Engine Size: 4.0
Refrigerant Type: 134a
Ambient Temp: 80
Pressure Low: 41 > 43
Pressure High: 190
Country of Origin: United States
I have always been under the impression that you should take ambient temperature readings at about 2 inches from the condenser. Someone told me today that it should be ambient surrounding the car. Who is correct?
I'd say that if your goal was to understand the operating pressures (or static pressure), then in front of the condenser would be appropriate.
But if you're trying to understand the temperature of the flow out the dash vents, then the air inside the vehicle (recirculate mode) or outside (vent mode) can both be involved.
For example, if the interior air (seats, dash, etc.) is 150F (Arizona, sitting in the sun), the air out the dash will absolutely NOT be as cool as it would be if the vehicle had been parked in the shade and the inside air is "only" 105F. The AC has to remove the heat from the air, ehich is getting heated up from the very hot interior, until equilibrium is reached.
Operating pressures is what it was about and not inside the cabin temps.
I am always trying to get my inside cabin temps to the most efficient point possible. Years ago I changed from 12 to 134a and have never gotten it to the point of 12 and probably won't get there. Plus on the year of my 90 Jag and the 92 model, the engineers screwed things up. For some reason and who can ever guess why, the engineers didn't include a coolant cut off valve into the heater hose. So what happens is on a 95 degree day, with the AC on max, there will always be 180F coolant moving through the heater matrix. Ok, maybe on a bran new car with all vent flaps in perfect condition, it may work. But having that hot coolant under the dash will always want to weep out into the cabin.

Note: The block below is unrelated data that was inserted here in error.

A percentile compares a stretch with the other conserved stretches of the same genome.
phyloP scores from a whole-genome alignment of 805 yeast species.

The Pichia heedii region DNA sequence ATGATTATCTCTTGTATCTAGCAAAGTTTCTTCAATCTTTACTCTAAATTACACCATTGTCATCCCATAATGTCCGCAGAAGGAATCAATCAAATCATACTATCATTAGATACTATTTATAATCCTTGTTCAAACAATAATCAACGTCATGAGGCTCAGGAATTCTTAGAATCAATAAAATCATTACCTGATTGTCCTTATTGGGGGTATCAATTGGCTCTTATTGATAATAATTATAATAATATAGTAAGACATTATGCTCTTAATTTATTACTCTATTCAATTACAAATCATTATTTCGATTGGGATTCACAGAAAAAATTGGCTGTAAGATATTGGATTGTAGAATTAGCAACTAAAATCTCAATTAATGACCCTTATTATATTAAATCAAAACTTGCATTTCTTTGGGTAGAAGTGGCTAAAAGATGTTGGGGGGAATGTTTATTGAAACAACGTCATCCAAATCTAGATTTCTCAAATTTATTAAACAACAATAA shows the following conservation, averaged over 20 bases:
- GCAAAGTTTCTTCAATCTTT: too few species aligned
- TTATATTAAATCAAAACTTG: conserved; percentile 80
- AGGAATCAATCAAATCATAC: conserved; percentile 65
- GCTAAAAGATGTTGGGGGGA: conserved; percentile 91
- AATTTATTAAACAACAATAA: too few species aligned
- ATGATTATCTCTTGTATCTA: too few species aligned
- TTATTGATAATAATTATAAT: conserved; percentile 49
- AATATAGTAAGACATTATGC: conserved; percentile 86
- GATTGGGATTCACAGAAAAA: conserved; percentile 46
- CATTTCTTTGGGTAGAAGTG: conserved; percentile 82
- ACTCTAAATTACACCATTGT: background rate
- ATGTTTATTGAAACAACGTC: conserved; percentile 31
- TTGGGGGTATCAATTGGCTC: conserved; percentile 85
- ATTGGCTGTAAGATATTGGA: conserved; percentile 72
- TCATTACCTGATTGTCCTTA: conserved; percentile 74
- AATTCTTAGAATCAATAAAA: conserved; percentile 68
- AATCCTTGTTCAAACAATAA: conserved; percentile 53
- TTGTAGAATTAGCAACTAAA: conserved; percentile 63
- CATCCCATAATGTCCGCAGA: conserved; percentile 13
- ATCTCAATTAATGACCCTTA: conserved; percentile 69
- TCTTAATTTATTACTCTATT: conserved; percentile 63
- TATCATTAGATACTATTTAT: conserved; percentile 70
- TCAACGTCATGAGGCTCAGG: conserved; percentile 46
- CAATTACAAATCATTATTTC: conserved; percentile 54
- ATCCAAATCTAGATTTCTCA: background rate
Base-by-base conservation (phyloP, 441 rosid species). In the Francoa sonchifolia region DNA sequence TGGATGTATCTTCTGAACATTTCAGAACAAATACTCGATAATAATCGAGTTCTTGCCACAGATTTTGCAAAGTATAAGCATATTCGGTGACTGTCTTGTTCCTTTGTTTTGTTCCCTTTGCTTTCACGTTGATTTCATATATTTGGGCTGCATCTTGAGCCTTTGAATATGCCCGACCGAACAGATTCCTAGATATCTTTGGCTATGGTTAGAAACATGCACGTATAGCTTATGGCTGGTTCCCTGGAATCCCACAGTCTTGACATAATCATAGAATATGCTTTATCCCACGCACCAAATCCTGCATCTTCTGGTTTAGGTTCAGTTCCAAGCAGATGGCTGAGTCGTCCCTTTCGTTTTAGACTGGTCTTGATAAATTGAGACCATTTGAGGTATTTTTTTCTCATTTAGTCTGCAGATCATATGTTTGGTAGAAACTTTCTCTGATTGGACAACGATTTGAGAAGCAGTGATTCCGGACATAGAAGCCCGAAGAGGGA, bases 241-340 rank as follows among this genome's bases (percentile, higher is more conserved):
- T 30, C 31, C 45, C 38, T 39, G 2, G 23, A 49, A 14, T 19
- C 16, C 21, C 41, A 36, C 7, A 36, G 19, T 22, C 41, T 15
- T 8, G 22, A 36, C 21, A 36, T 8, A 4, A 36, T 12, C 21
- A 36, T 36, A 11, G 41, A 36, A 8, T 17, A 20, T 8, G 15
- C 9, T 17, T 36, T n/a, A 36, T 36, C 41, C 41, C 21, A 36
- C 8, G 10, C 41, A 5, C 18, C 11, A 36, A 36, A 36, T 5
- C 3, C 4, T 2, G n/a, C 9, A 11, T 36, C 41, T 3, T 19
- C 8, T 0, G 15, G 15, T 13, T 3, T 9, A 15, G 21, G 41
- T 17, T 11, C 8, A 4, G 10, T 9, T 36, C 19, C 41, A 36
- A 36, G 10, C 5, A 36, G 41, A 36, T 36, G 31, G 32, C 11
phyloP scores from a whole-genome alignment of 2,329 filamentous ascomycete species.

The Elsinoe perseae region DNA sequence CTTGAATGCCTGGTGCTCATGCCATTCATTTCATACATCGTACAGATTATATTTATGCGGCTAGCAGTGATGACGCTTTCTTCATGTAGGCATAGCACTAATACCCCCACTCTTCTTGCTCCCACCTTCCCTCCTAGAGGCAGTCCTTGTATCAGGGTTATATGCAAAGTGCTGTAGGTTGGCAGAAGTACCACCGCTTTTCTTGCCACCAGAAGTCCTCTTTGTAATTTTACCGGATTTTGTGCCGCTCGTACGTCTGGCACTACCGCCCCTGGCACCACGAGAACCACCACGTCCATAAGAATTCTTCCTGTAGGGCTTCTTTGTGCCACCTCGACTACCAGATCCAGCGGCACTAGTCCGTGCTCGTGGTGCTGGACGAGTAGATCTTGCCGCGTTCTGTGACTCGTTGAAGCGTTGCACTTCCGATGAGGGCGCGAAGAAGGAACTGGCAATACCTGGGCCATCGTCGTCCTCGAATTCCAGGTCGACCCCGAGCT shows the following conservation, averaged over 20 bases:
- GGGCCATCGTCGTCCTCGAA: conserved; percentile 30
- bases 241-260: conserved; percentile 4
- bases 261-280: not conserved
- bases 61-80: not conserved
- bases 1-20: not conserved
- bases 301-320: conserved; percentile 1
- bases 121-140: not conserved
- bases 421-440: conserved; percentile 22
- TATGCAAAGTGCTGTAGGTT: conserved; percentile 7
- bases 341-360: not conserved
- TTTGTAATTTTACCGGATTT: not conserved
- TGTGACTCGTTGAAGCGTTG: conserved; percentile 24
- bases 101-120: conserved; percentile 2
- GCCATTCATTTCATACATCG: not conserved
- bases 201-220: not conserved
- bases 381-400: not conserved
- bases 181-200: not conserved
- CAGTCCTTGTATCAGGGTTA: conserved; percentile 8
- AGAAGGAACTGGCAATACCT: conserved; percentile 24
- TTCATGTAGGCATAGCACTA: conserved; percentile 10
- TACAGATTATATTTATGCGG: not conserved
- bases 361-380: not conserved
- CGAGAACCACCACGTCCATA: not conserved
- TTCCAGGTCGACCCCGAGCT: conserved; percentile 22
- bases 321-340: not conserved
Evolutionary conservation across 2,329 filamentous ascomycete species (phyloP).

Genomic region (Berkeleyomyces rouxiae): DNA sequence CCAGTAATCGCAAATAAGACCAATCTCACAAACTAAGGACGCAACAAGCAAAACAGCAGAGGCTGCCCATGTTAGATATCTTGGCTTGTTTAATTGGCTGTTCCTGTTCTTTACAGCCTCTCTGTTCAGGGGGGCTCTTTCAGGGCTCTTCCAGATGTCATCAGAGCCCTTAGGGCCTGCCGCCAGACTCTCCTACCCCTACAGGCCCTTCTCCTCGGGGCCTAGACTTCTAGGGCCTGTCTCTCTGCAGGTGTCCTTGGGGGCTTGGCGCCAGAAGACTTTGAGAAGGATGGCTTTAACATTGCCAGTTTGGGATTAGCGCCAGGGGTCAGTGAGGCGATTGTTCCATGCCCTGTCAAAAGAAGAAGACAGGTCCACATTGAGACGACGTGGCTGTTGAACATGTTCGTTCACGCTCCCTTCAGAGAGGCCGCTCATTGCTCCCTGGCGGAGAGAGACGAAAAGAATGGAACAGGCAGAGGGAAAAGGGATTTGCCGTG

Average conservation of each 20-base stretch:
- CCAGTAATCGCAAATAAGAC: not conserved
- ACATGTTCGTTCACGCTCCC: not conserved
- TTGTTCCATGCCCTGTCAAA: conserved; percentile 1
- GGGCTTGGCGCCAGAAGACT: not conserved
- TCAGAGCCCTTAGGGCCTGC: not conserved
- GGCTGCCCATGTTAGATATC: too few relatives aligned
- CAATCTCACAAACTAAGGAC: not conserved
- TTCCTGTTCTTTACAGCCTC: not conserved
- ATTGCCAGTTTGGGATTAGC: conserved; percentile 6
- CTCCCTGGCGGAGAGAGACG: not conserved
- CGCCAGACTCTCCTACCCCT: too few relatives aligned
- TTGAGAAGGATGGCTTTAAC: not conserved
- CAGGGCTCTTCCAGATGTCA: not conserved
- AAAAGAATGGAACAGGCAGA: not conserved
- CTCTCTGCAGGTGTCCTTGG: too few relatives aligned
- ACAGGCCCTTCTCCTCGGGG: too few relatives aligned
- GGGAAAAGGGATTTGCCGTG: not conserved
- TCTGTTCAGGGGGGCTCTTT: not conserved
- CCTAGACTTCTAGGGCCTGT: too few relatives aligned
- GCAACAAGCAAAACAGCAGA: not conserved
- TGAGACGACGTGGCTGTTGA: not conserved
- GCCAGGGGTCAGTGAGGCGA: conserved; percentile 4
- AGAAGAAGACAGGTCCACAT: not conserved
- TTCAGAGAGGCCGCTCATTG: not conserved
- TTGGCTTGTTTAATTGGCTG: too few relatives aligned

The second problem is that these cars didn't have a fan that energizes when the AC is turned on. There is an extra fan that energizes at high temps but that is dependent on coolant temp.
Some people have added a coolant shut off (like my older Jag had) and they add a diode in an added circuit that will turn on the auxiliary fan when the AC is turned on.
It is 70 degrees outside. Cruising down to get a cup of coffee (35 mph two mile trip) my center vent blows 39>40. Get on the highway and it pulls down even more. With the same refrig in the car, when temps hit 90 outside, heading for coffee the center vent will blow about 50 ....maybe a bit higher and at idle it will be 60.
Yep pressures are what I was addressing.
Edited: Fri June 15, 2012 at 11:12 AM by URDRWHO
NAPA has a coolant shut-off valve. Or can you just bypass the heater core with the hoses for the summer?
Edit: converting to R134a is not always a slam dunk, and certain vehicles don't seem to convert well, from what I've read. I've never done a conversion myself, my import 1988 truck is still R-12.
Edited: Fri June 15, 2012 at 2:17 PM by Cussboy
I was always sorry I switched to 12. I'm going to get certified so that I can buy 12. It is an easy verification test, a bit of study and ya got it.
I'll check out the NAPA thing. Thanks.
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